An estimated 65 to 75 million more people in emerging and low-income developing countries will fall into poverty at the end of 2021 than would have been the case without the pandemic, this is according to the International Monetary Fund (IMF) in its latest fiscal monitor finds released here Wednesday.
The Fund says emerging and low-income developing economies face a more challenging outlook as large portions of the population remain unvaccinated in many countries.
The COVID-19 pandemic, the IMF observed is expected to have long-lasting negative impacts and lead to a reduction in fiscal revenues relative to pre-pandemic trends especially in low-income developing countries.
According to the fund, the situation will make it difficult for governments in such countries to pursue their developmental agenda.
“This will make it more challenging to pursue the development agenda. Already more than in advanced economies, fiscal support is waning further due to tightening financial constraints,” the Fund said.
The risk the global financial body asserts stem from virus variants and low vaccine coverage, large debts and government financing, increased borrowing costs as well as sudden rise in interest rates in advanced economies.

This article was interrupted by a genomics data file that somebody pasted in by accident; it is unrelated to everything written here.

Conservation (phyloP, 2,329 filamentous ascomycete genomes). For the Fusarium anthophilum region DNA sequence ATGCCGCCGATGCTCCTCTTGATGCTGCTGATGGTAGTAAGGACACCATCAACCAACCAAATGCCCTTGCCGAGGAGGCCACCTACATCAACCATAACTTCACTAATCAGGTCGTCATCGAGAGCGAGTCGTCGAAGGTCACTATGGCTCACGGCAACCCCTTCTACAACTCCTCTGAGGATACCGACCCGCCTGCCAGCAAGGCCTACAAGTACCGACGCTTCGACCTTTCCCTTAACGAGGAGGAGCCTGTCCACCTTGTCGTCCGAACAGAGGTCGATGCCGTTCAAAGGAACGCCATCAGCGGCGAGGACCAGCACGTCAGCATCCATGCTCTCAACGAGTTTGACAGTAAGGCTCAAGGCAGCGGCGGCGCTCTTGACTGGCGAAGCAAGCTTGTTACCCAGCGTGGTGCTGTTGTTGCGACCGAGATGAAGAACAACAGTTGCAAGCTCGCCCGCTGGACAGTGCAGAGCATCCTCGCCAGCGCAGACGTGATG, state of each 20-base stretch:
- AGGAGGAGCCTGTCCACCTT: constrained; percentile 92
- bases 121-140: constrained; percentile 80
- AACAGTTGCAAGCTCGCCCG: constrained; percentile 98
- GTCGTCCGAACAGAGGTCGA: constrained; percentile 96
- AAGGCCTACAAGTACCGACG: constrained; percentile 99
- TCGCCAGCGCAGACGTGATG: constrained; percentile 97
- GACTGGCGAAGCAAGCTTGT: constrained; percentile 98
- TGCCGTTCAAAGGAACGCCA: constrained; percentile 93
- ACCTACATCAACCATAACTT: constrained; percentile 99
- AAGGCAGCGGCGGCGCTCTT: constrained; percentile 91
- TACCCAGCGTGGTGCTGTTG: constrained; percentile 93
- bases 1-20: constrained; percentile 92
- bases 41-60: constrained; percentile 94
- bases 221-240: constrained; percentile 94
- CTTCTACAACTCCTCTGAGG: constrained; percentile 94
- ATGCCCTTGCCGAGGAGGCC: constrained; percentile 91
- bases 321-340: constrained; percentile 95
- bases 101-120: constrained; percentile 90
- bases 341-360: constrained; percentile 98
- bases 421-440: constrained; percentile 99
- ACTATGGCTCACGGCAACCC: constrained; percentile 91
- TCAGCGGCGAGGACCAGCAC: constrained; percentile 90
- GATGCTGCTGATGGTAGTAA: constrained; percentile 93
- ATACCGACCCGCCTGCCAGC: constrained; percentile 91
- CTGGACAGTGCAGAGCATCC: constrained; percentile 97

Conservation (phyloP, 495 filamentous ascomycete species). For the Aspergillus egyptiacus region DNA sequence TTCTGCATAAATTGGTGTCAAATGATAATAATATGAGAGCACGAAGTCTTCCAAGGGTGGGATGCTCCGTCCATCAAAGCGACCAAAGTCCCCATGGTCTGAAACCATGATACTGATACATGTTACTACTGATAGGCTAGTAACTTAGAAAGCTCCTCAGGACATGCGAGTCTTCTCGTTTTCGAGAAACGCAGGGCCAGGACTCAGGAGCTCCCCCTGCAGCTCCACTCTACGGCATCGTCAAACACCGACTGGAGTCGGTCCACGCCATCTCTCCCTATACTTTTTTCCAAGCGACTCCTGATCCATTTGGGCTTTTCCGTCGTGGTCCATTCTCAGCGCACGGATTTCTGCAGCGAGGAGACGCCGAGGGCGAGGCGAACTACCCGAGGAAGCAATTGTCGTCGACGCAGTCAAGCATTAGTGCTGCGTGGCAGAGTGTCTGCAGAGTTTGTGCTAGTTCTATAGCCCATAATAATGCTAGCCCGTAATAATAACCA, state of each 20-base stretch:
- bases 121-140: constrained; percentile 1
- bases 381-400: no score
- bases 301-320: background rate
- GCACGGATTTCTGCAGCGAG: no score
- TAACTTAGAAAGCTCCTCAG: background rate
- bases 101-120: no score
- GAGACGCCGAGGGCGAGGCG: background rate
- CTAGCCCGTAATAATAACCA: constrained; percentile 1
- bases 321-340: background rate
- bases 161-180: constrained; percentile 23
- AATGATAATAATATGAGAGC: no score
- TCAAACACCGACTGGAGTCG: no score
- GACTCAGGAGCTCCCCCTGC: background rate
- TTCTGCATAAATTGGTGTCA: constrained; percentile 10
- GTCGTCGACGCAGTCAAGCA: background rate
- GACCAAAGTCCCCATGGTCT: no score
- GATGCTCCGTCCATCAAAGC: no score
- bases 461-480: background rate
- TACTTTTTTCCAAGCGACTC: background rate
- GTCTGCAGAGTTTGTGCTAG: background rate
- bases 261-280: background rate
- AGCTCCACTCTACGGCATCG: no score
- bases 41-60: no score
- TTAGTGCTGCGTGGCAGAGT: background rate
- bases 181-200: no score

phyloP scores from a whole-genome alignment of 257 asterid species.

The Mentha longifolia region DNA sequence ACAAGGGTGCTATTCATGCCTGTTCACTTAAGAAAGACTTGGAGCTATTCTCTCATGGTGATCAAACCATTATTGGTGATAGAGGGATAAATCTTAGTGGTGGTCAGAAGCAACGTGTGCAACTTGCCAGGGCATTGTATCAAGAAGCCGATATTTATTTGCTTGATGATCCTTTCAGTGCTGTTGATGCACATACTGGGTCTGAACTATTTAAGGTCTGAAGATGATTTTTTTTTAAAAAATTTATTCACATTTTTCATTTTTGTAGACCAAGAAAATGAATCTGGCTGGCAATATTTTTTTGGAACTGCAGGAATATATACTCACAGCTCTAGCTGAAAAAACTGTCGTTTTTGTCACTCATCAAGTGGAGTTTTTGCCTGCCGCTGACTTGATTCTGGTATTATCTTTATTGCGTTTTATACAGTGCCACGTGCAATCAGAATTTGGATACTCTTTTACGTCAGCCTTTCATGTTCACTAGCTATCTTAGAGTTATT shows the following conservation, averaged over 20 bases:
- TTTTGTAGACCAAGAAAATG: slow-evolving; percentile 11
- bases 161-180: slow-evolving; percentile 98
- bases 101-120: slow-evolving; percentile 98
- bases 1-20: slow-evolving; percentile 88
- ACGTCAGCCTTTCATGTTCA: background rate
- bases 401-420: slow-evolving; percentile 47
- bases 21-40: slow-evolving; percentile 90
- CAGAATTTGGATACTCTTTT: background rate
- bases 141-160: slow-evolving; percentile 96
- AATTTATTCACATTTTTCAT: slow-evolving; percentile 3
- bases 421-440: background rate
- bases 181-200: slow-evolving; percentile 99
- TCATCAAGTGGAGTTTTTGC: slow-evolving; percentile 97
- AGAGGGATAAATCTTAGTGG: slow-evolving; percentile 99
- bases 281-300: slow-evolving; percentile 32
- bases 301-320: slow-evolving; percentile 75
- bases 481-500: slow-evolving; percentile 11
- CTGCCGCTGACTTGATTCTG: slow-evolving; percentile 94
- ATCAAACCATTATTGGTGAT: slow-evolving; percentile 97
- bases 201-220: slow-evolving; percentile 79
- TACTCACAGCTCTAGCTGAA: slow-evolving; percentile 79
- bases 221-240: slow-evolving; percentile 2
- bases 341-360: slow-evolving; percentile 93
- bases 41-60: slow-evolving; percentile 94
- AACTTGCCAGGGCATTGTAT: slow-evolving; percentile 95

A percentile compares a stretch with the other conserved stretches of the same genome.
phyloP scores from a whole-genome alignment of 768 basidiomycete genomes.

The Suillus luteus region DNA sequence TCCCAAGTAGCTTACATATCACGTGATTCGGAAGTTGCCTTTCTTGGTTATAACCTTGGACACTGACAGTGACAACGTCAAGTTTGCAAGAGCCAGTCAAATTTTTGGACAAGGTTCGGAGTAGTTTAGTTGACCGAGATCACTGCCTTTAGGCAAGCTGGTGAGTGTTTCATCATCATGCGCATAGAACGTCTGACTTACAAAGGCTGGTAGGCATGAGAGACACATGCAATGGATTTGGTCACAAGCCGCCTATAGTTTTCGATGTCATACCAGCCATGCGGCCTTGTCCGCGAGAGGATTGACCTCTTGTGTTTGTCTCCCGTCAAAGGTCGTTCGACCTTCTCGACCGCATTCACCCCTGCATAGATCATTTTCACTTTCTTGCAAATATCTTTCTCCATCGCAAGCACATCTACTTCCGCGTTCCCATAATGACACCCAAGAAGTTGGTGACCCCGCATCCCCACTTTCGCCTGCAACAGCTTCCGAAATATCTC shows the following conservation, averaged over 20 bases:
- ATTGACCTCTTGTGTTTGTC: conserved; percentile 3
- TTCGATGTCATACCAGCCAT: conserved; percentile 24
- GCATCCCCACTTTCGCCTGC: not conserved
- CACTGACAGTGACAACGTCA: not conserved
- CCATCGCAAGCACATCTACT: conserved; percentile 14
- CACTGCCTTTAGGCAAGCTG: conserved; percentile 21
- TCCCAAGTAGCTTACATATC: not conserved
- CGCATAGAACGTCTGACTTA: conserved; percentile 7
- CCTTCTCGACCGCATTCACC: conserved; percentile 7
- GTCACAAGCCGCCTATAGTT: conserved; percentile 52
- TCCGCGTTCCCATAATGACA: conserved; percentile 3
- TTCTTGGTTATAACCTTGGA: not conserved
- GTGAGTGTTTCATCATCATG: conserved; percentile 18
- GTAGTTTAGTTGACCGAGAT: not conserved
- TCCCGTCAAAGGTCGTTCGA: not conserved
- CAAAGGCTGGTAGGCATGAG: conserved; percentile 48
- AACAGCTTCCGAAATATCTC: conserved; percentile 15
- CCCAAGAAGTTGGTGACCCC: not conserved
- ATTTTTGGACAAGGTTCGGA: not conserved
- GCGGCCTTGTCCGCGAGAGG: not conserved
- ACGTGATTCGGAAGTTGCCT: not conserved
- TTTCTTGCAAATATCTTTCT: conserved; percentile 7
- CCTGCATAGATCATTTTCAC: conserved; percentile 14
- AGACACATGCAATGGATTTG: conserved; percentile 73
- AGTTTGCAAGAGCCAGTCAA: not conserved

It urged governments to put in greater efforts to accelerate vaccination around the globe as that would spur growth prospects and boost public finances as well as build resilience and strengthen cooperation.
It further called on countries to calibrate policies to the pandemic and to economic development prospects, prioritize the transformation of the economy to make it smarter, greener, and more resilient and inclusive as well as gradually increase tax revenues where necessary and improve the efficiency of spending.
With the pandemic, global debt in 2020, according to the IMF jumped by 14 percent to a record high of 226 trillion U. S. dollars –which includes both public and non-financial private sector debt.
Public debt now amounts to 88 trillion U. S. dollars, a value close to 100 percent of gross domestic product (GDP).
In 2021 and 2022, the Fund is predicting that public debt is expected to decline by about one percentage point of GDP each year, after which it will stabilize at about 97 percent of GDP. Enditem
Source: News Ghana/IMF